Sometimes we get so used to doing ministry with our favorite people we neglect how shaking things up a bit can mean two teams or classes instead of one, with more opportunities to being along younger leaders.

I am convinced that if we are not proactive in prayer and planning about such things, God will often allow some difficulty to bring to pass what we did not do proactively through prayer and planning.

Paul and Barnabas disagree over John Mark                                    V. 37-39a

We have intense words in verses 37-39a

Barnabas was determined to take along John Mark; Paul insisted they do not.

When determined squares off with insisted, there is often going to be an impasse for a while! Or is that just my marriage?!

Let’s identify John Mark.

We first read of him back in Acts 12:11-12               

Read Acts 12:11-12

That means John Mark’s house often held prayer meetings, and Mark got to know great Christian men like Peter. He had wound up for a time in Antioch, perhaps living with his cousin Barnabas (we learn that in Colossians 4:10).

Read Acts 13:4-5

John Mark had been Paul and Barnabas’ assistant as they set out on the first missionary journey. He was with them as they travelled through the island of Cyprus. According to Acts 13:13, when they got to Southern Galatia, John Mark sailed home to Jerusalem.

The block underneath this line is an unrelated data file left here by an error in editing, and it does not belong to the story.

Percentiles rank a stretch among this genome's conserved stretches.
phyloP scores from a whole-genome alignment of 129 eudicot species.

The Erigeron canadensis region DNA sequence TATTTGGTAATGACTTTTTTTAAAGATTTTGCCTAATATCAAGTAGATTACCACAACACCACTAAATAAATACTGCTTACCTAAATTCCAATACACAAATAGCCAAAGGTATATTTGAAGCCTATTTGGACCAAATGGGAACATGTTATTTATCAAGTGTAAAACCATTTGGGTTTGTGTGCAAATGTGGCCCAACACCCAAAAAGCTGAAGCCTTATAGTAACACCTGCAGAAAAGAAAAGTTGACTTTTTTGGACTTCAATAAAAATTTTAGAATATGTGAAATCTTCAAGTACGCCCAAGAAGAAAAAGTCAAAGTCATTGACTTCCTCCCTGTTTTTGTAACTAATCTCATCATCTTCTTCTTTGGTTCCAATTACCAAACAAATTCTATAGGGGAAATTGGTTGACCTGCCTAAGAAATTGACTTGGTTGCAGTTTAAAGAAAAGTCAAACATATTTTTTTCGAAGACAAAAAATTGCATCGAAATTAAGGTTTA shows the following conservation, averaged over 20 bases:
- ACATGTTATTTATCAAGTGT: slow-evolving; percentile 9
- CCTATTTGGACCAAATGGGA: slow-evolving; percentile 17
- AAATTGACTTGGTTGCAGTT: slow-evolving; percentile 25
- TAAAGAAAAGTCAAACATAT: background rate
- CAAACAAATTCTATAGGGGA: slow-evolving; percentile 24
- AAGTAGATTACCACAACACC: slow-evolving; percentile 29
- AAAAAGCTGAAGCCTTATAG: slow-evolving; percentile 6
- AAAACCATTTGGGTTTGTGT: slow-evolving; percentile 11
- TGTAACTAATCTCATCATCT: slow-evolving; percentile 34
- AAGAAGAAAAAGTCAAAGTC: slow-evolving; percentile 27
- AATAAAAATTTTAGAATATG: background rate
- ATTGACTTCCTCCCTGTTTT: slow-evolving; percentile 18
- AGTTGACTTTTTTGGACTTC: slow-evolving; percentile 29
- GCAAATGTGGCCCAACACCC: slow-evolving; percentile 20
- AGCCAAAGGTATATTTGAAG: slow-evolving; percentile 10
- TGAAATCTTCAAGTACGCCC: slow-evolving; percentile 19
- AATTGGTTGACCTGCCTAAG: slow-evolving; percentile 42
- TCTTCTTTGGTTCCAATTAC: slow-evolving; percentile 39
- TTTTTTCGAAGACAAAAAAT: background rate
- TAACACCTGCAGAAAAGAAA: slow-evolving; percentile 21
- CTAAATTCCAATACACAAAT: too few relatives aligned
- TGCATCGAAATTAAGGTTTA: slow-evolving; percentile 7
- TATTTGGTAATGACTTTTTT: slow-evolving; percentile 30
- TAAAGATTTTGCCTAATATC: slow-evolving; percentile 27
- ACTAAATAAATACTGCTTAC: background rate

Look again at Acts 15:38

From this we learn that John had not just sailed home on that first journey, he had quit. When the going got tough, he had wilted.

Paul insisted, “For the sake of the ministry we can’t afford to take the chance he will blow it again!”

Barnabas determined, “For the sake of a potential minister we can’t afford not to give him another try!”

Both were dug in to their perspectives, and both were right in a way.

Paul was more concerned about the integrity of the potential ministry, whereas Barnabas was more concerned about the development of the potential minister.

Of course Barnabas also had family reasons not to give up on John Mark. He was his cousin.

Maybe part of what was happening for Paul was that he had forgotten that this was Barnabas ministry – helping those who would not otherwise be accepted be accepted. Once upon a time Barnabas had gone out on a limb for Paul.

This happened to me once!

I was looking sideways at Doug Barr and some loser he was reaching out to. And the Holy Spirit said to me, “Reminds me of another loser Doug Barr went to bat for!”

This is a hard one when you look at it, because both sides need to be thought about when ministry teams are formed.

The wrong person in a ministry position can do lasting damage. But by its very nature ministry training is on the job training. Leaders will disagree about exact approaches here, and when individuals are or aren’t ready for an assignment. Sometimes that will mean different ministers and ministries working with different people as they try to follow God’s call and their gifting.

I ache when I read the first part of verse 39 –

The contention became so sharp that they parted from one another.